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Last Updated: Monday, 11 August, 2003, 17:03 GMT 18:03 UK
Liberia leader defiant till the end
Charles Taylor (L) with his successor, Moses Blah
Blah has been described as a Taylor-made successor
President Charles Taylor issued a warning about the future of democracy in Liberia as he stepped down after six tumultuous years in charge and left the country.

As part of moves to end more than a decade of civil war and regional instability, Mr Taylor handed over power to his vice president, Moses Blah, who takes temporary charge until October.

It was the first peaceful transition from one Liberian leader to another in 30 years.

And then at about 1700 GMT Mr Taylor boarded the plane, accompanied by Nigerian officials, which is expected to take him into exile in Nigeria.

A few hours earlier, amid tight security, Mr Taylor had told visiting regional leaders and prominent Liberians at the resignation ceremony in the capital, Monrovia, that it was crucial his departure did not lead to a new war.

God willing, I will be back
Charles Taylor

Adopting a sombre and defiant tone, Mr Taylor warned that any future government should be decided by the Liberian people.

In a speech replete with religious and African imagery, he described himself as a sacrificial lamb and implied he was a victim of United States interests.

"History will be kind to me. I know I have fulfilled my duties," he said, as many of his supporters wept.

"God willing, I will be back," he concluded before handing the green sash of office to Mr Blah.

Addressing the ceremony, Mr Blah made an impassioned call for peace, urging the rebels to co-operate with the government.

Mr Taylor's resignation has been one of the main demands of rebel forces who have been advancing on the capital for the past six weeks.


The rebels also insisted that he go into exile.

"For us in Lurd, the war is over," said Sekou Fofana, a senior official in Liberians United for Reconciliation and Democracy (Lurd).

"Once he leaves Liberia today we are not going to fight. The suffering of Liberians is over."

The rise and fall of Liberia's Charles Taylor.

Members of Mr Taylor's staff and his possessions have already arrived in the south-eastern Nigerian city of Calabar, where a hilltop mansion is being made ready for him.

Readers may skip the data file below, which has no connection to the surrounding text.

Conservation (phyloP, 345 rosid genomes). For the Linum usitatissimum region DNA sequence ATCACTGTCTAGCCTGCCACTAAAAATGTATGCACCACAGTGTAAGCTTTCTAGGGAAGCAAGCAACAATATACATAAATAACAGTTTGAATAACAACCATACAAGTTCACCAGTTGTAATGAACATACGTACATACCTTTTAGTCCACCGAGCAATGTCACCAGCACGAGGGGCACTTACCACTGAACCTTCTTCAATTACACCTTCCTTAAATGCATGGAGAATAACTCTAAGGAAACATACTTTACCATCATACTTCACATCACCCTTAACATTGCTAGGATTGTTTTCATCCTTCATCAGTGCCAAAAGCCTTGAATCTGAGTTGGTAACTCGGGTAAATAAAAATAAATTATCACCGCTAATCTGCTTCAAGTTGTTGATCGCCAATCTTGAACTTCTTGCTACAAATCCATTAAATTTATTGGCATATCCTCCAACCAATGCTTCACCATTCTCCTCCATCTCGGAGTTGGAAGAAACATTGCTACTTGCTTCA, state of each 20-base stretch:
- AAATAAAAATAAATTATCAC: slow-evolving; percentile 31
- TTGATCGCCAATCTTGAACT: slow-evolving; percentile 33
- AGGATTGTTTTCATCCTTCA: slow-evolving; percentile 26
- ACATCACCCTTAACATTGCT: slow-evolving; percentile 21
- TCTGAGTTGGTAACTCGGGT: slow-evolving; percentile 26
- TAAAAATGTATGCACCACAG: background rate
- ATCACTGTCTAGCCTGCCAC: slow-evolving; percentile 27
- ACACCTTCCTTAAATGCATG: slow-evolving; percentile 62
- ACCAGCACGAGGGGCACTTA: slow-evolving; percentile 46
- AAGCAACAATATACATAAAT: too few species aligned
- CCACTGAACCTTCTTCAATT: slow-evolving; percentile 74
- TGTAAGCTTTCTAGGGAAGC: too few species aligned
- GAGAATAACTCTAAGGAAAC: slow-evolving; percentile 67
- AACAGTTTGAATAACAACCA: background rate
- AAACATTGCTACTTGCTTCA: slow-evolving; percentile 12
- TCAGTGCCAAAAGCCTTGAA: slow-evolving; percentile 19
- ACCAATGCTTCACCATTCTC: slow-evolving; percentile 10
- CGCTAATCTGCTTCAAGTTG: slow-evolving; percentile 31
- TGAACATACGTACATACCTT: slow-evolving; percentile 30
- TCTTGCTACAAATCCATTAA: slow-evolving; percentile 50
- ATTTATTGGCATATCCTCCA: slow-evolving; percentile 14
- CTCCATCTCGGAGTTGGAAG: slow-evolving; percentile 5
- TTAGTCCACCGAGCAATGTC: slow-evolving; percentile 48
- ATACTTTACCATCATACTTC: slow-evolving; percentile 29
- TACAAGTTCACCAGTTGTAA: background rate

The handover ceremony was attended by South African President Thabo Mbeki, Mozambique President Joaquim Chissano, representing the African Union, and President John Kufuor of Ghana, representing West Africa's regional bloc.

Mr Mbeki promised that South Africa would provide troops for the intervention force.

Mr Chissano said Mr Taylor's decision to step down gave rise to the hope that Africa and the rest of the world would turn to help Liberia achieve an irreversible peace.

Mr Taylor has in the past objected to going abroad because he is wanted by the special war crimes tribunal in Sierra Leone.

Aid blocked

The main Liberian rebel leader, Sekou Damate Conneh of Lurd, has pledged to give international aid agencies immediate access to port facilities as soon as Charles Taylor leaves Liberia.

Mr Conneh's forces control much of the country, including the port area of Monrovia.

The BBC's Barnaby Phillips in Monrovia says the port area is Lurd's prize possession and it is hard to see them pulling out until Mr Taylor leaves the country.

Following Mr Taylor's resignation, the UN has said it will be returning to Liberia on Tuesday to resume humanitarian operations.

Aid workers have been anxious to resume supplies of food and medical aid to tens of thousands of people who have been isolated by weeks of fighting.

They say the situation is critical with warehouses looted and fighting blocking the delivery of fresh food and medical aid.

A humanitarian crisis has also been reported by the International Red Cross in the port city of Buchanan, to the east.

The city is being held by another rebel group, the Movement for Democracy in Liberia (Model).

More than 8,000 people have taken refuge in the Catholic Mission compound there, which is said to have run out of food and water.

The BBC's Rob Parsons
"There is no guarantee that his departure will be marked by peace"


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